So, WordPress.com’s official position to people who don’t want that banner is “Fuck you, we do.” I’m not joking.
This is WordPress.com’s official stance, you are not allowed to remove it and requests to remove it will not be accommodated.
Specifically, they say that: “We absolutely respect your right to publish the content you choose to your site, but the navigation bar styling reflects WordPress.com’s stance as a company, and can not be disabled on request. ”
One of the more hostile responses shows up here. Staff responses have been to pretty much say ‘this question has already been answered, and the thread will be closed.’ It is very clear that WordPress.com – which is in control of the ‘log in with WordPress’ part and includes the reader banner – considers that the rights of other people are not as worthy of consideration as a certain group’s. Here’s an example of staff response that pretty much is ‘get lost.’
As per Sight Magazine’s article on this matter:
The banner, which was spotted on sites over the weekend, appears at the top of sites when users are logged in. In comments sent to several WordPress users who raised the issue via the organisation’s online support service, ‘rootjosh’, described as a member of staff, said that to “show our support for marriage equality, we’re showing the rainbow bar to all our Australian visitors”. He added that it would remain in place until the survey results are released.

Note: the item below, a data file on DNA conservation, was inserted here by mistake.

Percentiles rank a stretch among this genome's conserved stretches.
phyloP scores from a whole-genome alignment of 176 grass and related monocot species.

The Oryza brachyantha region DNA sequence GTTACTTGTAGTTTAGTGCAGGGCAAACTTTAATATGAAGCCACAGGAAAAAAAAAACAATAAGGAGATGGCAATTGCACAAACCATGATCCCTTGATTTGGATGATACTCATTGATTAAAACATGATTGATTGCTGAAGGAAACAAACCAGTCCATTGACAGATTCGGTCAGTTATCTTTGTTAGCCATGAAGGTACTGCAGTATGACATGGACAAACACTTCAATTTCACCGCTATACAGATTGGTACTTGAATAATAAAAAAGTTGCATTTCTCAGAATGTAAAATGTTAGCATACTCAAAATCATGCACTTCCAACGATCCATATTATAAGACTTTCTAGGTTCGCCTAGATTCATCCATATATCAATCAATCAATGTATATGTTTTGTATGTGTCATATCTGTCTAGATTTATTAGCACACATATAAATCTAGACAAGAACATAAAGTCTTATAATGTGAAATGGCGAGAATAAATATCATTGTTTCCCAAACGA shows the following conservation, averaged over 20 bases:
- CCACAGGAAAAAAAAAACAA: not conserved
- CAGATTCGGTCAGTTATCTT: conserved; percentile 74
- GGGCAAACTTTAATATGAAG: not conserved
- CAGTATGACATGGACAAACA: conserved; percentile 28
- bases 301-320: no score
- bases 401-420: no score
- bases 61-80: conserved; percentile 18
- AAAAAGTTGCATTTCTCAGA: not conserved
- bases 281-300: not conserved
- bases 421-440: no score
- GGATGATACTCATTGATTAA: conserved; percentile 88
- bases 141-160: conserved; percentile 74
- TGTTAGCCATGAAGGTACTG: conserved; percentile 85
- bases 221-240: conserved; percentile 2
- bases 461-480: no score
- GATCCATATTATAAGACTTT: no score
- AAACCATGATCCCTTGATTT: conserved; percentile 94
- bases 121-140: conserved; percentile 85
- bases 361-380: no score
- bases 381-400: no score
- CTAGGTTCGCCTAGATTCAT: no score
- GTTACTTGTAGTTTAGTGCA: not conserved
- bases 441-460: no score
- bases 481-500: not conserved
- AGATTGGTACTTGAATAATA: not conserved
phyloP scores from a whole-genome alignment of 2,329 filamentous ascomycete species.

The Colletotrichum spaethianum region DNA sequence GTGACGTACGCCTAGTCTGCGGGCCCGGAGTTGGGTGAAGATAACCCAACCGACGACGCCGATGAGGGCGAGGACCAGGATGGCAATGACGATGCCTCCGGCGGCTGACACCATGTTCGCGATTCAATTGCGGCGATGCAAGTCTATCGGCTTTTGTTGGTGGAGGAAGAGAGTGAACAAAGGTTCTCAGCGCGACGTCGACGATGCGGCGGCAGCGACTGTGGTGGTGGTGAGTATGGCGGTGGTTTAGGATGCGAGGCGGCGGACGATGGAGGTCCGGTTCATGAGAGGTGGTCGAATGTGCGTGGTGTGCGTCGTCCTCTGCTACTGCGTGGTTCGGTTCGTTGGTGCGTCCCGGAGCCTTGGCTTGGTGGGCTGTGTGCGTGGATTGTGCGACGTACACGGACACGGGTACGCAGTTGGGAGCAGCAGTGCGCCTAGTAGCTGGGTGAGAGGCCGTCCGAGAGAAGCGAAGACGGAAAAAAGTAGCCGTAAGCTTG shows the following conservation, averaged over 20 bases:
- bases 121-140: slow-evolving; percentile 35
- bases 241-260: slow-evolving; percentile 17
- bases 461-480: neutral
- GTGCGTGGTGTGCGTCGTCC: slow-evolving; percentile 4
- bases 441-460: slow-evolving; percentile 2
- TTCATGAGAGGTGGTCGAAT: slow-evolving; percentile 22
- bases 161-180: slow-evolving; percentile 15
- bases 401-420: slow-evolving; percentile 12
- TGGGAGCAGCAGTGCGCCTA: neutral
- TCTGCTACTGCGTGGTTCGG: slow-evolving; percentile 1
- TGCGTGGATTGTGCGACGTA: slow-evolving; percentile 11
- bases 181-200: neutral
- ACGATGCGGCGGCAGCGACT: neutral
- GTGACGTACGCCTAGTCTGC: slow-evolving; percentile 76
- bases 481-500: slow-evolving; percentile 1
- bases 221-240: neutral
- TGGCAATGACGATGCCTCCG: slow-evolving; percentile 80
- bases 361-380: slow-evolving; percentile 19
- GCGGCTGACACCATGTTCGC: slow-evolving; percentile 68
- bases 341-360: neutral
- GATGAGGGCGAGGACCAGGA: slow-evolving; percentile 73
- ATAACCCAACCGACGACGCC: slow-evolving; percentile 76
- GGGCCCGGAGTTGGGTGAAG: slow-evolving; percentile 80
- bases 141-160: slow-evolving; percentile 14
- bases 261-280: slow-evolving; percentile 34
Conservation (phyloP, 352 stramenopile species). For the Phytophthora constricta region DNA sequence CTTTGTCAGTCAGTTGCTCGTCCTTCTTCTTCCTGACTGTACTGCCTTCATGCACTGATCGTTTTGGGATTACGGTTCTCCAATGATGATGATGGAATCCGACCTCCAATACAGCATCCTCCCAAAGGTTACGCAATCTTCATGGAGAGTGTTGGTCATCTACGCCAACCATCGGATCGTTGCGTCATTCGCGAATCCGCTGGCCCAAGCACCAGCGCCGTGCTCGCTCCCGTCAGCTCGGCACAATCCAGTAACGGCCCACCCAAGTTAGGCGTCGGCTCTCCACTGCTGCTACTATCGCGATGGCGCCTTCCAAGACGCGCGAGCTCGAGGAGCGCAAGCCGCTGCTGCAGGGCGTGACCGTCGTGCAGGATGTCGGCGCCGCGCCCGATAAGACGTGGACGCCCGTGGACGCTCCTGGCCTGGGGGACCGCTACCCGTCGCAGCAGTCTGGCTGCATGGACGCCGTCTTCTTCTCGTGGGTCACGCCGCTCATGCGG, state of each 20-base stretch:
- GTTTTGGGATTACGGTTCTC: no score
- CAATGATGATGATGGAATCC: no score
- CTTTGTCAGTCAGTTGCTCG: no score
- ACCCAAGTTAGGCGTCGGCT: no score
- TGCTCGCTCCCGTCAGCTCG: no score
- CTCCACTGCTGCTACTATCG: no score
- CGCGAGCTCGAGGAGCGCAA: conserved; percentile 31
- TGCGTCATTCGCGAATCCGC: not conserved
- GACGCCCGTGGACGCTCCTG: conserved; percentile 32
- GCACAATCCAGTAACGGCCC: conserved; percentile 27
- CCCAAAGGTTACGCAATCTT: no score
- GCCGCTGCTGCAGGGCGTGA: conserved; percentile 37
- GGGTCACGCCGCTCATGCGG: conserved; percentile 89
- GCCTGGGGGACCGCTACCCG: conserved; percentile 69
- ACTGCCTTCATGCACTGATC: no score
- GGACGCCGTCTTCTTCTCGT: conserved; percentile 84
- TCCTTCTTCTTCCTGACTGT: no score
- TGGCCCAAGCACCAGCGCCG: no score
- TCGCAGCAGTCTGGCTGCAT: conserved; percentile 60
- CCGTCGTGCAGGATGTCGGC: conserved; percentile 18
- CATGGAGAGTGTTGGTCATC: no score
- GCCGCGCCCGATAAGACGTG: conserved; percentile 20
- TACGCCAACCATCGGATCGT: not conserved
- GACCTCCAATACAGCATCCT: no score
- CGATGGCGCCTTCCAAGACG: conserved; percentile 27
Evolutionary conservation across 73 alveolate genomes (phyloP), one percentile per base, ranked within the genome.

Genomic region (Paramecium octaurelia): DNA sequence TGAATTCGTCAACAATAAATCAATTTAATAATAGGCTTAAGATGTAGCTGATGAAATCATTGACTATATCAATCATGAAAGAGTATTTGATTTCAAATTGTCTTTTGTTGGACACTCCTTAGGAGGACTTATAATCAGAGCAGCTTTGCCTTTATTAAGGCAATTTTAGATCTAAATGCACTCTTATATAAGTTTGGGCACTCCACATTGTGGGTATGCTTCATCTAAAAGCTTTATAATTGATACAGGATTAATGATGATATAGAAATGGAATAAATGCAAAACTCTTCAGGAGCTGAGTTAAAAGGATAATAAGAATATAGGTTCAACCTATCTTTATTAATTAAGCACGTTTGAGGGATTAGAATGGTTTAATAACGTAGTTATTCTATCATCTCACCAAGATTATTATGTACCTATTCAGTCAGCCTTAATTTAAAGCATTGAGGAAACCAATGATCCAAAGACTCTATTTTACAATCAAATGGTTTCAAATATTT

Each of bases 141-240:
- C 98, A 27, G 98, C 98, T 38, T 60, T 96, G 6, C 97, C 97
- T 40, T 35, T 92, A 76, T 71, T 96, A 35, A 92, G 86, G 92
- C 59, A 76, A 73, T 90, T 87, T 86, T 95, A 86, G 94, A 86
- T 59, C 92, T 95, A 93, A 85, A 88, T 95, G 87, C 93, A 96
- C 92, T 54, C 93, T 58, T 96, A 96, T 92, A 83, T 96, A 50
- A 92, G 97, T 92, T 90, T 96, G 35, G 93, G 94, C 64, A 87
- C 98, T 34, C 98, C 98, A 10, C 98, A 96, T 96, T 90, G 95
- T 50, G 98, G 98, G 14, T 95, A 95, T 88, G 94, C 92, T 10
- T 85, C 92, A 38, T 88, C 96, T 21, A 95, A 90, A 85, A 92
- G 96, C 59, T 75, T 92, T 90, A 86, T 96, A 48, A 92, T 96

“We absolutely respect your right to publish the content you choose to your site, but the navigation bar styling reflects WordPress.com’s stance as a company…” he said. “If this causes you to choose to leave WordPress.com, we’re sorry to see you go.”
So in other words, ‘Fuck you, and feel free to fuck off.’ (Oh and if you are moving, they’ll help you move!)
Comments to the above article of note are as follows:
I was so confused, I thought it was my browser playing up. I personally fully support SSM but I really don’t think that this is what a commercial business should be imposing on their customers especially as I pay for my subscription. I would have thought a far better approach would have been to ask us to opt in to the scheme – how difficult would that have been?
Another comment says outright that this action will push them to vote ‘no’